Variety of metro Denver properties price $1M drops as mortgage charges rise


Right before the pandemic, about one in 20 homes in metro Denver was valued at $1 million or more, and by January of last year, that figure had risen to more than one in 10, according to a study from real estate brokerage Redfin.

Rising mortgage rates have put downward pressure on home prices, causing that ratio to fall from 10.4% at the start of 2022 to 9.7% of homes at the start of this year, Redfin estimates.

Denver’s slippage of 0.7 percentage points ranks as the ninth-largest drop in the country, but it is modest compared to some of the declines seen further west. San Francisco’s share of $1 million plus homes has fallen from 86.3% to 80.3%, while Oakland’s has gone from 50% to 44.8%. Seattle has gone from 30.9% to 27.5%. San Francisco’s rival for high-priced homes, nearby San Jose, is also seeing slippage, but not as severe, going from 81.7% to 79.2%.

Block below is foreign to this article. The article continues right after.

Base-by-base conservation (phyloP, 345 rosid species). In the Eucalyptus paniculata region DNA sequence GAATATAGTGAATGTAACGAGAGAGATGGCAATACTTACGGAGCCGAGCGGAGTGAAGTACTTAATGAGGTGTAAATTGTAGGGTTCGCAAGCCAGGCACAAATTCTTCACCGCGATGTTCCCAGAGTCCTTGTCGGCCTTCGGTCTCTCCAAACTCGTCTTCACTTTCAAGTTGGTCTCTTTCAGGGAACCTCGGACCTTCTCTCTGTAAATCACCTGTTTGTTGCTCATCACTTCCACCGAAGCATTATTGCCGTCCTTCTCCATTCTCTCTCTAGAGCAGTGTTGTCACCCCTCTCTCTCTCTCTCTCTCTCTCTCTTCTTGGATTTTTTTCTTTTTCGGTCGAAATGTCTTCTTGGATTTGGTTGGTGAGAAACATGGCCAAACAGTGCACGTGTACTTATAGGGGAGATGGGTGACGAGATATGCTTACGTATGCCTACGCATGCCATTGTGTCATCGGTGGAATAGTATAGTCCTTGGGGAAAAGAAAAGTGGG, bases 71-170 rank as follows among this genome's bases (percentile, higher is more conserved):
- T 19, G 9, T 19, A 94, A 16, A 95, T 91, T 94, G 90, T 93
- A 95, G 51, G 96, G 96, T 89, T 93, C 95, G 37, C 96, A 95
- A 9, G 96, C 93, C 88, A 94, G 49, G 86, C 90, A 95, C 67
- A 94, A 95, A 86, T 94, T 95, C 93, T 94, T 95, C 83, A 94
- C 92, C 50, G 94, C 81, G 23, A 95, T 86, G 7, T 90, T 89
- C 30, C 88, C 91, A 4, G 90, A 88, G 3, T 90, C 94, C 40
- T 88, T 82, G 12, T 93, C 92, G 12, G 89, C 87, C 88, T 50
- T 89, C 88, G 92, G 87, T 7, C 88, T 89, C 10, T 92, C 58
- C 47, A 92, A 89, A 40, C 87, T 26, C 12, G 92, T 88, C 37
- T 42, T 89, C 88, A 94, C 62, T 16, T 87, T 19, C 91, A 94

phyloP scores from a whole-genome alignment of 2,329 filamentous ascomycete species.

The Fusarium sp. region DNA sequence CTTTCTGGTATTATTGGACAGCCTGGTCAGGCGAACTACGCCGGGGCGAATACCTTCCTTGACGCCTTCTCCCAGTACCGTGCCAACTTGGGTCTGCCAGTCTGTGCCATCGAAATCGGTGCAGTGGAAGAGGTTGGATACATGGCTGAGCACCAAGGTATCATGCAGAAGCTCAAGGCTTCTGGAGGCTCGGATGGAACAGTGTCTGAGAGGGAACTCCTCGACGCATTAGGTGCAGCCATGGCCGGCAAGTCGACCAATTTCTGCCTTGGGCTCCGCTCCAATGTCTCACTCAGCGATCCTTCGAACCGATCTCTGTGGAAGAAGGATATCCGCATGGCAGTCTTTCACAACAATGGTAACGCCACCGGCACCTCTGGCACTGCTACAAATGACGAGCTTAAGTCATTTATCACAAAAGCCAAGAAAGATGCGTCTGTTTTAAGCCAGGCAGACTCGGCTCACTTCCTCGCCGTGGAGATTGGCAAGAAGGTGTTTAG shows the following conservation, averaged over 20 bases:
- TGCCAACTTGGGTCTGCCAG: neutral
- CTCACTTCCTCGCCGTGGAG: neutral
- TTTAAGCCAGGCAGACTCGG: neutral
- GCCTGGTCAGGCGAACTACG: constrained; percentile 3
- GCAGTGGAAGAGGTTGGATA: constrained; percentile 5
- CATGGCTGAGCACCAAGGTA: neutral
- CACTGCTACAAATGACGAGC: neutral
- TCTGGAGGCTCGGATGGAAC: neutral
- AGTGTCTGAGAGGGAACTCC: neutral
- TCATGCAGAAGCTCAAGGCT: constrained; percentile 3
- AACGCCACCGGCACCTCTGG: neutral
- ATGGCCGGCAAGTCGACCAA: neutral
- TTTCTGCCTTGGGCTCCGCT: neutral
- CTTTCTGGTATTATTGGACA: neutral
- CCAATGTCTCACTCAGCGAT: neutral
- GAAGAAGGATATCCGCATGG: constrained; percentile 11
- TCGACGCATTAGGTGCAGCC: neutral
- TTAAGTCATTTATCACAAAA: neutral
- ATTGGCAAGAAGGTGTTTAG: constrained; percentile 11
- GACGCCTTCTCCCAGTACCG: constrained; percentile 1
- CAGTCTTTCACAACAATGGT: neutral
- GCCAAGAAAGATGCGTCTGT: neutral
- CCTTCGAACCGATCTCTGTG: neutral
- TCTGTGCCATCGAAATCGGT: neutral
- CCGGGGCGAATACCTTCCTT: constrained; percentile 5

“Home values are coming down from their peak and fewer sellers could fetch seven figures – but that doesn’t mean buyers are getting a break,” said Redfin Economics Research Lead Chen Zhao in comments accompanying the report. “The typical homebuyer’s monthly mortgage payment is even higher than it was when home values peaked in the spring because rates are so much higher and although home prices have come down, they certainly haven’t crashed.”


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